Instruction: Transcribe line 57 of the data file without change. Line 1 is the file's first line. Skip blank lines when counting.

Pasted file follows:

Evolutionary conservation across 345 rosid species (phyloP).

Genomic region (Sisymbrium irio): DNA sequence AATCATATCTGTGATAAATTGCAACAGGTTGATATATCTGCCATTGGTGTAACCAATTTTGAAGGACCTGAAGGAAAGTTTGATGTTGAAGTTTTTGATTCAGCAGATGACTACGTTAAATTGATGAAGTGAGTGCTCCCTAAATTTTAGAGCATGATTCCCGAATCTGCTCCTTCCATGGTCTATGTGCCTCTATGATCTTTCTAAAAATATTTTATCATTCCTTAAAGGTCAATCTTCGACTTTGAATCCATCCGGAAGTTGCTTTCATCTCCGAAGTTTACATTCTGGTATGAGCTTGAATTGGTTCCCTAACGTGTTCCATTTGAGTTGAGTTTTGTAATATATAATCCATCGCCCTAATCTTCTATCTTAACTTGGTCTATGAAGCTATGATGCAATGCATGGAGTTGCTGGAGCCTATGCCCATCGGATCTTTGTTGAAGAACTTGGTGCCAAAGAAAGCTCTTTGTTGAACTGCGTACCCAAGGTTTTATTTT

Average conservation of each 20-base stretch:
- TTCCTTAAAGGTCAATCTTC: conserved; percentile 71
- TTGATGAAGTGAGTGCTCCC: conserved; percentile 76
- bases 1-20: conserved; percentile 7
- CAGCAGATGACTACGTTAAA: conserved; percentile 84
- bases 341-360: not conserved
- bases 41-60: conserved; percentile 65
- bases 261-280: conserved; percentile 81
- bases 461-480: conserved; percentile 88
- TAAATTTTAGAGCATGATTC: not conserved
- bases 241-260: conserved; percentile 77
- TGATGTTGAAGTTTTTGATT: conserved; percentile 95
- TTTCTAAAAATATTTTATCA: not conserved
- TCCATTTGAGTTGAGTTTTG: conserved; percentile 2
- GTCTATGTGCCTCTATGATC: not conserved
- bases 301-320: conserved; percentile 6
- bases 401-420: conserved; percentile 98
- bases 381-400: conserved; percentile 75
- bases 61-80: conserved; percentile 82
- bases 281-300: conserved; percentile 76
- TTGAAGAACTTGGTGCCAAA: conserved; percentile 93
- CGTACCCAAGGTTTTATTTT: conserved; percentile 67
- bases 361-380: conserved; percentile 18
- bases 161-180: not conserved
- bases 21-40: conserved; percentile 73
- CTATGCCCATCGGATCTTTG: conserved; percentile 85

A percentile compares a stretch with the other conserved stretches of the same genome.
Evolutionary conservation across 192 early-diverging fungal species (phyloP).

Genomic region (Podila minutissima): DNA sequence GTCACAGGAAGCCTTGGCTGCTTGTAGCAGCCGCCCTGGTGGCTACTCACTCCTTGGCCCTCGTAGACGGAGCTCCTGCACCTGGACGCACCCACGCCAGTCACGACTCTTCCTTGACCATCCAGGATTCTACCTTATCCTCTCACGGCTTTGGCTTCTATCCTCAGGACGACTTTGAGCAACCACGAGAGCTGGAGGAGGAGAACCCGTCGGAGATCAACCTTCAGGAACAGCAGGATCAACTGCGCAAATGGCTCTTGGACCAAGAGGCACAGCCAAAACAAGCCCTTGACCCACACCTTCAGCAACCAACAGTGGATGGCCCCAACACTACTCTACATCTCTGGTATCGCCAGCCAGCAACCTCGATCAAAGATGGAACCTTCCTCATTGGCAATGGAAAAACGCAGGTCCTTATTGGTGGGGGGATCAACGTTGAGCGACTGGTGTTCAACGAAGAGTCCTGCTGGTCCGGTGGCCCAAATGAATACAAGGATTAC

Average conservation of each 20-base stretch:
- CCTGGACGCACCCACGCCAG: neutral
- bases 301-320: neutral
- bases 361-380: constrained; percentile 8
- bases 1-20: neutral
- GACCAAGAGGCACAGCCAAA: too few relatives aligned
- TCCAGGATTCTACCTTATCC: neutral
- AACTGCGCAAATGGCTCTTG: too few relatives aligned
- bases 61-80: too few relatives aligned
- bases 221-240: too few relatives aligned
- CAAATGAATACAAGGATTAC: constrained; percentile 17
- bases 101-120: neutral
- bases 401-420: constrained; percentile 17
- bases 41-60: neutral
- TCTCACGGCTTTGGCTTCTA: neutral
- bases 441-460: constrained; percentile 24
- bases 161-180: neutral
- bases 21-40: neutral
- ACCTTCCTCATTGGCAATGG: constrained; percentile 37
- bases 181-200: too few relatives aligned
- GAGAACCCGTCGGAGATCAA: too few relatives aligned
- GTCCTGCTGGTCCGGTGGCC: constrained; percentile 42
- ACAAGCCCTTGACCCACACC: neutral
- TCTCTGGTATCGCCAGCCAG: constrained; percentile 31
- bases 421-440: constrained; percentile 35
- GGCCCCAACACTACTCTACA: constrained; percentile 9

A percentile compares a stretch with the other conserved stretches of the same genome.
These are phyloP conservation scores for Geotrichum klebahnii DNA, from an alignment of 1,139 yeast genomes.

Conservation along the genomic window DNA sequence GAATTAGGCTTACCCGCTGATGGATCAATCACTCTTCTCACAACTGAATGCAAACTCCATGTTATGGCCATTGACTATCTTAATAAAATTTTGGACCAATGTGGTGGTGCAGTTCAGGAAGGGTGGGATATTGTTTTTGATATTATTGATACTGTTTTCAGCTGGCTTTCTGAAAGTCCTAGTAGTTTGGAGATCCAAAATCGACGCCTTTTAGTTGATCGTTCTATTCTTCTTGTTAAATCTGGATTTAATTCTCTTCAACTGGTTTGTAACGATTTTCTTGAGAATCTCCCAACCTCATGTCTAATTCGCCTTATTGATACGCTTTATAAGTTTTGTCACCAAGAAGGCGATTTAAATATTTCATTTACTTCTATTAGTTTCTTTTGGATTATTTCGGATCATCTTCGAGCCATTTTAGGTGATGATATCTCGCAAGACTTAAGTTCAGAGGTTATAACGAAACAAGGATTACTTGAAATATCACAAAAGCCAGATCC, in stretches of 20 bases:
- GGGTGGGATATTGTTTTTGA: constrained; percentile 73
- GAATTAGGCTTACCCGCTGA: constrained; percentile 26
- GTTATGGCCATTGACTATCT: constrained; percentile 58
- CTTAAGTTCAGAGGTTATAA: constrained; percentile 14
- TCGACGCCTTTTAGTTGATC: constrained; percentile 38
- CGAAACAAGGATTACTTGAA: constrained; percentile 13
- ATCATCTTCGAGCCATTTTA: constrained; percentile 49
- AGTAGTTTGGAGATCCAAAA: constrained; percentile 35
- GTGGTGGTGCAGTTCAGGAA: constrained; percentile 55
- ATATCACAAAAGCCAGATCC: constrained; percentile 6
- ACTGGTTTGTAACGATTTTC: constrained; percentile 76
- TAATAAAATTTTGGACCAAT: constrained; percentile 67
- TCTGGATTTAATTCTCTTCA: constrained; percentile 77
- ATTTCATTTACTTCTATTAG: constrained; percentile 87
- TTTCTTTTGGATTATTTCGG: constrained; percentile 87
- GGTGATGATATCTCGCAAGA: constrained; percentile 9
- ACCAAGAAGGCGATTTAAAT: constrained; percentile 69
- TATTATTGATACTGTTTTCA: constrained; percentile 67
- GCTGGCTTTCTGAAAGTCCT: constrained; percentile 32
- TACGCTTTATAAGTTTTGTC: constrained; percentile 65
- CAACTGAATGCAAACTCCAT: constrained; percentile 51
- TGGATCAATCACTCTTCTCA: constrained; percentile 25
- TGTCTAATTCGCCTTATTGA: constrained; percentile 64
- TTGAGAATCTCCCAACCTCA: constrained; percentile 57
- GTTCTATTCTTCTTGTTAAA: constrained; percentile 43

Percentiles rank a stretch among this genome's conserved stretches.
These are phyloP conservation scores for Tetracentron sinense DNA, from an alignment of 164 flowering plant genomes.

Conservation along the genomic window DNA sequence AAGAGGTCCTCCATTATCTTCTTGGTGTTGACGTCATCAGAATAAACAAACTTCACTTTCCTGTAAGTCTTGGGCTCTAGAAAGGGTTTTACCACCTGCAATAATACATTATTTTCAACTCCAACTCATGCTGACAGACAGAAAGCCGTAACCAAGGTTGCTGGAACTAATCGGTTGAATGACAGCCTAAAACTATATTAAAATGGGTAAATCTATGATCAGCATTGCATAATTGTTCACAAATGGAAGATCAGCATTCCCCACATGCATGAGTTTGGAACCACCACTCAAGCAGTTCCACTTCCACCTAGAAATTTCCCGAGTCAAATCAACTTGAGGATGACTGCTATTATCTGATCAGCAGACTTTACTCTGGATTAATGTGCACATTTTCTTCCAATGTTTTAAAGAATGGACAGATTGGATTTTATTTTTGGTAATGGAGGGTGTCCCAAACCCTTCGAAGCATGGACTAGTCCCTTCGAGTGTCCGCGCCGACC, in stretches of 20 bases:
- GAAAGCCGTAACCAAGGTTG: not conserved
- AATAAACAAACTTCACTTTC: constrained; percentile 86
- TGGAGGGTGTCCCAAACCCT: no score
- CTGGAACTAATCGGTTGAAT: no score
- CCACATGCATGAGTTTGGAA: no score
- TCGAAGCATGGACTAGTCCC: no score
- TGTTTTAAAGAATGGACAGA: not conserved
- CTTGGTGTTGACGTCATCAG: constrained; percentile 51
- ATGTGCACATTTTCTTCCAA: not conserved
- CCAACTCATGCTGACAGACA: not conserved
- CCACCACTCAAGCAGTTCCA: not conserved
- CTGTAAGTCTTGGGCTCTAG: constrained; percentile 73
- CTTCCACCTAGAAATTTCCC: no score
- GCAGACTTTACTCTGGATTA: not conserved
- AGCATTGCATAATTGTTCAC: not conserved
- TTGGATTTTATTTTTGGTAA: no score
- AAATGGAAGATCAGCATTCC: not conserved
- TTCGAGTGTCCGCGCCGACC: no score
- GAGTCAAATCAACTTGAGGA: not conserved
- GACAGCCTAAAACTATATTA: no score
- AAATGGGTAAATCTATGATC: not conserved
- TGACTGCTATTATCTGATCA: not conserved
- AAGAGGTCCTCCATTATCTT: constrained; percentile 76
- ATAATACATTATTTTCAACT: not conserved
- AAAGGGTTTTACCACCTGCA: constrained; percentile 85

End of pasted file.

- GGCCCCAACACTACTCTACA: constrained; percentile 9